Ultimately, the decision about where to go will be yours depending on your level of competence, experience and objectives, however, here are a few ideas for you to consider:
Great Glen canoe & kayak trail
Sea kayakingThe route from Fort William in the west to Inverness in the east is known as the Great Glen. A series of canals, rivers and lochs allow a kayaker to paddle some 60 miles through stunning highland scenery. It generally takes between 3 and 5 days to cover the whole route depending on the size of the group, weather, fitness levels and experience. It also depends on how much you want to enjoy the surroundings and Highland hospitality as you go, or to race to the finish.
If you don't feel you have the experience or time to organise your own trip, why not join one of our guided Great Glen expeditions...find out more
Fort George and Chanonry Point
A fine short trip for an evening kayaking after work or a half day paddle. Chanonry Point is known to many locals as the place to visit if you want a good chance of seeing the resident dolphins. Fort George is an impressive fortification that is still used by the military.
Cummingston to Covesea
A trip for a sunny evening so that the sun will be shining on the superbly coloured sandstone cliffs. Countless sea birds to be seen on this part of the coastline that is also popular with climbers and fishermen. This area is also a Site of Special Scientific Interest [SSSI] due to the dinosaur footprints that can be found in the bedding planes of the sandstone.
This is a sea kayaker's paradise offering islands, coastlines and wildlife in abundance. With no significant tidal concerns and relatively sheltered waters, this is a great place to spend some time. This area provides potential for far more than just a single day out paddling.
Firth of Forth
There are lots of options on the Forth Estuary to consider. Perhaps a start at South Queensferry under the iconic Forth Bridges, paddling along to Blackness Castle. Or maybe starting at Kinghorn you could paddle out to Inchkeith, the site of a world war station. There are in fact lots of 'Inches' to explore with likely interest from the local seals. Further out why not go and explore the Bass Rock from Seacliff or North Berwick. With thousands of birds and a colony of seals to accompany you this is a paddle well worth doing if you have a little experience.
Argyll Sea Kakak Trail
The Argyll Sea Kayak trail is 150km in length and offers some of the best sea kayaking in Europe. The route takes in some of Scotland’s most scenic coastlines and provides both the beginner and the most experienced kayaker with a thrilling and rewarding test. Why not be one of the first to tackle the full 150 km of the trail, or pick a section or two to try over a weekend?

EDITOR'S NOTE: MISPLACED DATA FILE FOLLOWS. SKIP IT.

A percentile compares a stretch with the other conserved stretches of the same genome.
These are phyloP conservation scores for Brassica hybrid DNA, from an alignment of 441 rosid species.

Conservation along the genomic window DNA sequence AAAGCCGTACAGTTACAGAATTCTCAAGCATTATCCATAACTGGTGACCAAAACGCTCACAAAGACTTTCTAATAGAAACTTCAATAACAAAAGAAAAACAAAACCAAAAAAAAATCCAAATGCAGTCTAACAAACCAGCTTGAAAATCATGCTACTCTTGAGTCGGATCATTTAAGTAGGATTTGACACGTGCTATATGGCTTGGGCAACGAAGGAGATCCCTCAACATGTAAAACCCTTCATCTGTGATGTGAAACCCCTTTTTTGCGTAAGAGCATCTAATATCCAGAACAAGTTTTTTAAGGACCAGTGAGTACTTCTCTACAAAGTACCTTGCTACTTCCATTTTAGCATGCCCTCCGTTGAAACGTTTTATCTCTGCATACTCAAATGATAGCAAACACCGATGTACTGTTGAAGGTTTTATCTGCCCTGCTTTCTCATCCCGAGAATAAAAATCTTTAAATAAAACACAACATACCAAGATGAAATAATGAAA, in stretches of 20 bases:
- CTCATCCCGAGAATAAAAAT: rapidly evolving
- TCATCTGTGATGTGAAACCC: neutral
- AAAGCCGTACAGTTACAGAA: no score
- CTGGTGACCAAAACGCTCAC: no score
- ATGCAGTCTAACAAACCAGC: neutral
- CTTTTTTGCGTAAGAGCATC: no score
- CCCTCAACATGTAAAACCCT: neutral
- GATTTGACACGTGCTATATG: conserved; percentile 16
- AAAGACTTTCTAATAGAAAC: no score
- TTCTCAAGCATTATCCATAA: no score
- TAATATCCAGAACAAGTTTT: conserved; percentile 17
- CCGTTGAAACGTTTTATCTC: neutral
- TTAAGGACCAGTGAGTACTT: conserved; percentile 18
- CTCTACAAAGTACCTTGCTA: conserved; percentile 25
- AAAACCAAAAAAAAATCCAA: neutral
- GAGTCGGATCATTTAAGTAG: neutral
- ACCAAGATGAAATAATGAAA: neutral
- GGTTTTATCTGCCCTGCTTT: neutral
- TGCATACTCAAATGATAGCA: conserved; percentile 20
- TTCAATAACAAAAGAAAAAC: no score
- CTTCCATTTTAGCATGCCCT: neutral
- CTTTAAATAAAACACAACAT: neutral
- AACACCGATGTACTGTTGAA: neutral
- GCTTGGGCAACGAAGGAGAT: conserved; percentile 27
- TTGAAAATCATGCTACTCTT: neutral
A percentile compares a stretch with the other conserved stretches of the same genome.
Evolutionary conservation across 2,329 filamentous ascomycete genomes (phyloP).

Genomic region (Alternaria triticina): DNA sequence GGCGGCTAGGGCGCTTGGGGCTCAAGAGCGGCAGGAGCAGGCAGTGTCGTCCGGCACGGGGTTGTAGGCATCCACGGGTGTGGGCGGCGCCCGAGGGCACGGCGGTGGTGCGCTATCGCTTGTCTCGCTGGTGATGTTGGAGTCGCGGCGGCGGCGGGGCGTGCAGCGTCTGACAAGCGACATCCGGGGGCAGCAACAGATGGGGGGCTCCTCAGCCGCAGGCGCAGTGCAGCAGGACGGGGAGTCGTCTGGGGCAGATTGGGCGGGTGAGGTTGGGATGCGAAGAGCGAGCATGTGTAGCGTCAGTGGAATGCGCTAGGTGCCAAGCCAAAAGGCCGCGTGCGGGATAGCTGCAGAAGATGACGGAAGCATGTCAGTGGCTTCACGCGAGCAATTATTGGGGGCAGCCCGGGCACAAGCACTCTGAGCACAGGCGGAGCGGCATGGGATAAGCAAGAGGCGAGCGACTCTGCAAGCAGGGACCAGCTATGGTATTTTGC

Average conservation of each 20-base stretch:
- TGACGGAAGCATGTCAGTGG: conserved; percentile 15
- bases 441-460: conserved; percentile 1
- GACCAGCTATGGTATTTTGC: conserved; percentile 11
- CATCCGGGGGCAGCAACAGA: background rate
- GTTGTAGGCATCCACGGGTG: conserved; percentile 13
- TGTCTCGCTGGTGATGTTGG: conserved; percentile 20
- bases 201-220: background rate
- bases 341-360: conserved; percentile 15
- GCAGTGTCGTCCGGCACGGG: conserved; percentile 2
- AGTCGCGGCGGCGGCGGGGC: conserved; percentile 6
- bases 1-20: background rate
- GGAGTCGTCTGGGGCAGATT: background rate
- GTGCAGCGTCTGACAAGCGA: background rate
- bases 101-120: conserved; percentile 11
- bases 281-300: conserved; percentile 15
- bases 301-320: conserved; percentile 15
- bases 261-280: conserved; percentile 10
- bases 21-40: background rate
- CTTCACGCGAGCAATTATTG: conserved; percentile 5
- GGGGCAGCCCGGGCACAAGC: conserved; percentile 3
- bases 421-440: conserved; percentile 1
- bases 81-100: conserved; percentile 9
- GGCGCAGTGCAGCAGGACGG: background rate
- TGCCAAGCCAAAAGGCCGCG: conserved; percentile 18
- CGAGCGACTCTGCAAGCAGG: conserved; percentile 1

Running from Ganavan Sands, near Oban, to Helensburgh, the Argyll Sea Kayak Trail is split into eight sections. It hugs the stunning Argyll coast down to the Sound of Jura before cutting through Mid Argyll via the Crinan Canal, otherwise dubbed ‘Britain’s most beautiful shortcut’. The route then leads to the south end of Loch Fyne, before skirting Inner Kintyre and around the Kyles of Bute.
The final sections lead the paddler through part of the Firth of Clyde, taking in Rothesay Bay and Wemyss Bay. Sea Kayaking is one of the very best ways to explore in depth the magnificence of the west coast of Scotland. Rich in wildlife, naturally diverse coastline, sheltered waters, islands, sandy beaches, caves and much more, offer everything you might want from a world class paddling destination.
Sea Kayak Instruction and coaching
We can also offer kayaking instruction for those who would like a few pointers before setting out on their own. Whether you're a school or youth group, a family or a bunch of mates wanting to try something new, we can help. Our experienced instructors will ensure you get the most out of a coaching session tailoring it to your needs.
Alternatively, if you've already got some experience but want to tackle an expedition that's perhaps just beyond your abilities, we can organise and lead a sea kayak expedition for you; whether it's on the stunning West Coast of Scotland or the Fife coastline. Get in touch to see how we can help you?
Still looking for ideas?
A couple of good books that you might consider are 'Scottish canoe touring' (A Scottish Canoe Association canoe and kayak guide published by Pesda Press) or 'Scottish Sea Kayaking' by Doug Cooper and George Reid (again, a Pesda Press Publication). Also, 'The Scottish Kayak Trail' by Simon Willis outlining the first official European Kayak Trail measuring a mightly 500km in length. Now there's a challenge!